of state -- at leas for now. massachusetts governor patrick naming william cohen, his former chief of staff to the crary of state submitted his resignation last night. microsoft founder bill gates speaking out about immigration. we'll hear from him next. campbell's healthy request soup lets you hear it... in your heart. [ basketball bouncing ] heart healthy. great taste. mmm... [ male announcer ] sounds good. it's amazing what soup can do. [ male announcer ] sounds good. can youlyric can.aid do this? lyric can. lyric can. lyric by phonak is the world's only 24/7, 100% invisible hearing device. it's tiny. but that might be the least revolutionary thing about lyric. lyric can be worn 24/7 for up to four months, without battery changes. call 1-800-414-5999 for a risk-free trial. cookie: there's absolutely no way anyone can see it even if they get right up to my ear. michael: wake up, go to sleep...showering, running, all your activities. lyric can also give you exceptionally clear, natural sound in quiet and noisy environments because of how it works with your ear's own anatomy. can your heari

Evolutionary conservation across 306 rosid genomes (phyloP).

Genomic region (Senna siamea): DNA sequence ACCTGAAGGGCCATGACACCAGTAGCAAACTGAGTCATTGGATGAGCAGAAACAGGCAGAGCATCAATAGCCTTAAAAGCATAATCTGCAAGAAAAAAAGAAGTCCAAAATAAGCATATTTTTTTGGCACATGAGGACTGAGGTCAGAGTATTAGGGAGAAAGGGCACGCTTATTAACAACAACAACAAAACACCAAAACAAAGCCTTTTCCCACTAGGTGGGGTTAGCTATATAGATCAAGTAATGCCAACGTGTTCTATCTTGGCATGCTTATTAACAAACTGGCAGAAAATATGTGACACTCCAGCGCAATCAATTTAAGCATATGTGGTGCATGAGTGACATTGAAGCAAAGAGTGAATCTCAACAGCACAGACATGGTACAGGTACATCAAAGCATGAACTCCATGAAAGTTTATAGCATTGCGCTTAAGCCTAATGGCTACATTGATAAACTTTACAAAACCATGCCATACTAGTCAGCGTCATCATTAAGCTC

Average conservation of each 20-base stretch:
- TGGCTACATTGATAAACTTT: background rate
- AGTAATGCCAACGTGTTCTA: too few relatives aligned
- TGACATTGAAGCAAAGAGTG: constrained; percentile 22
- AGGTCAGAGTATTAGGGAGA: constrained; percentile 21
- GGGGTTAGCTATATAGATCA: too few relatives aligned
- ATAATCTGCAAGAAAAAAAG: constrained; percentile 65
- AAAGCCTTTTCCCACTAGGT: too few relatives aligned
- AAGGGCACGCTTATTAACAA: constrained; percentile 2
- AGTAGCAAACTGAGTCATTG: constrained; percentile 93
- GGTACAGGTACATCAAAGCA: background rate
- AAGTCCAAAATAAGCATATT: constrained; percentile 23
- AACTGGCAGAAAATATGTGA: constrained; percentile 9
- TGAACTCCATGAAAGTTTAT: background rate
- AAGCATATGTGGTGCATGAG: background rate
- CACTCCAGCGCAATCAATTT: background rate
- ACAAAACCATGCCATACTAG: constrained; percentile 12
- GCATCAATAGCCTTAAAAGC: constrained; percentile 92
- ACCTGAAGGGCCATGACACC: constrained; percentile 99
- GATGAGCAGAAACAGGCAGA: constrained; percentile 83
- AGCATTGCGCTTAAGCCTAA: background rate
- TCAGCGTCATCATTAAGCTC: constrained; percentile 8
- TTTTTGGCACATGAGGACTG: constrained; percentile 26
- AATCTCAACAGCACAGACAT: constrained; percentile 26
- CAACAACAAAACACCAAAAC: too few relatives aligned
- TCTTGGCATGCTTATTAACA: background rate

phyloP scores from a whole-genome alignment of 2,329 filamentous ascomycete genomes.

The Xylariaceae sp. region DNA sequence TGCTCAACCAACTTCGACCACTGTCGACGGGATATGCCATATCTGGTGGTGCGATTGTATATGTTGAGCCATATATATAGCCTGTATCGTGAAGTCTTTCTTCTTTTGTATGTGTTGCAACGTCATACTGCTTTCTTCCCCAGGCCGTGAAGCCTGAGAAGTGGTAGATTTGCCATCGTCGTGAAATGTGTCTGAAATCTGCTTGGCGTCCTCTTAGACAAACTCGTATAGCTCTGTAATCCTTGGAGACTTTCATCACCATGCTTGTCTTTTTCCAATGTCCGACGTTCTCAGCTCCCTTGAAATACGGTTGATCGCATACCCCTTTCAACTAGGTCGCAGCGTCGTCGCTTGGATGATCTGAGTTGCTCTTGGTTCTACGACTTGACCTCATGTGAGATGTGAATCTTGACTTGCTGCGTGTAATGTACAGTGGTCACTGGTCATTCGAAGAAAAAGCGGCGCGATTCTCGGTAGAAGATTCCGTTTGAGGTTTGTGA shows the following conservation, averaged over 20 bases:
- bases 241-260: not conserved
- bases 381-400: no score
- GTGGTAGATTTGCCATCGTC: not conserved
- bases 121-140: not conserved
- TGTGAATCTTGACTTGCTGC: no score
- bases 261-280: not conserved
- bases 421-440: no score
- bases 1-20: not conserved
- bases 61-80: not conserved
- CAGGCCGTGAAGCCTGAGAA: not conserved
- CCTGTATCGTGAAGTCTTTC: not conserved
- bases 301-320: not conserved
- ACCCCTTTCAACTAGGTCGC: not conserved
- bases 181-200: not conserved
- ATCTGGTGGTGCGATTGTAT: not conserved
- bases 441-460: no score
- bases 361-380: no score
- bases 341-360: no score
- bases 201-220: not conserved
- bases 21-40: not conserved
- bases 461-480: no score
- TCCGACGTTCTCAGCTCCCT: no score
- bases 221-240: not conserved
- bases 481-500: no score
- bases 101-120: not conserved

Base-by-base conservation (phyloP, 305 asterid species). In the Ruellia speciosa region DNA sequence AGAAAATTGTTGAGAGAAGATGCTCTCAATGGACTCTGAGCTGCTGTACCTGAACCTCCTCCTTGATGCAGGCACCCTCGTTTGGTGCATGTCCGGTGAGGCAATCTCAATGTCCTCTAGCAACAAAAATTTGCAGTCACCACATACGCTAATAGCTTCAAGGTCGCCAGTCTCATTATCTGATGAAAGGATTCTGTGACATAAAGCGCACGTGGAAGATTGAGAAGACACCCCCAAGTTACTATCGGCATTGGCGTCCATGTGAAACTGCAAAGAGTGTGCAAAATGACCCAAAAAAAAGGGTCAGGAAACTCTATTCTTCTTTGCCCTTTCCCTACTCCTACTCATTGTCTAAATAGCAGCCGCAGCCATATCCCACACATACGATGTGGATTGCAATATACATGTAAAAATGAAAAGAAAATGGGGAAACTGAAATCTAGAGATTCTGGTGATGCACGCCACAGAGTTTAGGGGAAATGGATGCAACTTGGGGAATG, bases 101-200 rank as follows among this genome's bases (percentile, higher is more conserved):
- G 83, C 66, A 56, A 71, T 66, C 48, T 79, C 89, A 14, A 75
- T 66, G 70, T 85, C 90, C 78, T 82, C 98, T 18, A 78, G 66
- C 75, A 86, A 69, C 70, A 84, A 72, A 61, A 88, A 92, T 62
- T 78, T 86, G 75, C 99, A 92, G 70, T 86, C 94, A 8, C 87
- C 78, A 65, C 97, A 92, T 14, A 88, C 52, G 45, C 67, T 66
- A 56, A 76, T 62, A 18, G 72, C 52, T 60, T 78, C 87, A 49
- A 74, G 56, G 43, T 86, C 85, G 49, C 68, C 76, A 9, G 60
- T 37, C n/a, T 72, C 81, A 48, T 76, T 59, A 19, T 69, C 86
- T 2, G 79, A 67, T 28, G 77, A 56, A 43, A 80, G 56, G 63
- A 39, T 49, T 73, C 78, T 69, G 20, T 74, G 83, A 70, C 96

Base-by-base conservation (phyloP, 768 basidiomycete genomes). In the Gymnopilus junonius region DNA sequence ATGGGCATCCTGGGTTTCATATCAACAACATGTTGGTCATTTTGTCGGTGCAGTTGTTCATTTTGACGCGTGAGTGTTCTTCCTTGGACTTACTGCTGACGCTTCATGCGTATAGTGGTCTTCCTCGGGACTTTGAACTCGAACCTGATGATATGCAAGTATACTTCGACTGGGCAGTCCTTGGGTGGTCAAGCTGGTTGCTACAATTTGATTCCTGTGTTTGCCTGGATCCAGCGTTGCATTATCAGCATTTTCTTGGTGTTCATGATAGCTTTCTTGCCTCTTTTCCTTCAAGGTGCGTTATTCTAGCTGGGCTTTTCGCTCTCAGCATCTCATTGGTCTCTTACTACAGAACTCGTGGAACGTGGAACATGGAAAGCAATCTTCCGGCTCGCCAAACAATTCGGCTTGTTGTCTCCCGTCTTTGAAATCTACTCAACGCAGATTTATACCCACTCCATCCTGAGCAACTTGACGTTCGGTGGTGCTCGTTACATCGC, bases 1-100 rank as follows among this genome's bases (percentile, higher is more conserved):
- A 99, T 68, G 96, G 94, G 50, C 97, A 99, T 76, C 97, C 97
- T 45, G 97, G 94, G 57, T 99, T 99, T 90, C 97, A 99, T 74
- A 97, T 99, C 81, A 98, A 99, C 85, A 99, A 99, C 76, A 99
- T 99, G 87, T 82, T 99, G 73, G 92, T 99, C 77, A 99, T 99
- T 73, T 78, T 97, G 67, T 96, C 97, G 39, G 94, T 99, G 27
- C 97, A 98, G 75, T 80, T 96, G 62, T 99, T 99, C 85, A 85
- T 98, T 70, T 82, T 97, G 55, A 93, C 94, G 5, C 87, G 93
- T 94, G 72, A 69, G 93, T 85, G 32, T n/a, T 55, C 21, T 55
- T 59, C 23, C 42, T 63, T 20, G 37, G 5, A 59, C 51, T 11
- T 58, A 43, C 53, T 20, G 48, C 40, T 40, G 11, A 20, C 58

, like when william cohen. can you compare when william cohen was nominated as a republican by a democratic president as opposed to senator hagel? >> we've heard republicans say that chuck hagel ceased being a republican several years ago. they were concerned when he voted against -- remember, he voted against the iraq surge. he was against it. he differed from the bush administration on a number of things and i think a lot of republicans feel that he sort of left the party a while back. >> brian: jennifer griffin at the white house for a very good reason. news secretary of defense is going to be nominated today. thanks. >> gretchen: another controversial issue was general mccrystal. remember over in afghanistan he was leading the charge there and he gave an interview to the rolling stone magazine. in that, there were many revelations about how he felt about president obama and his administration. subsequently, mccrystal did resign. >> brian: i will say this, he was never quoted, criticizing the administration. others were saying that's how he felt. but he never blamed anybo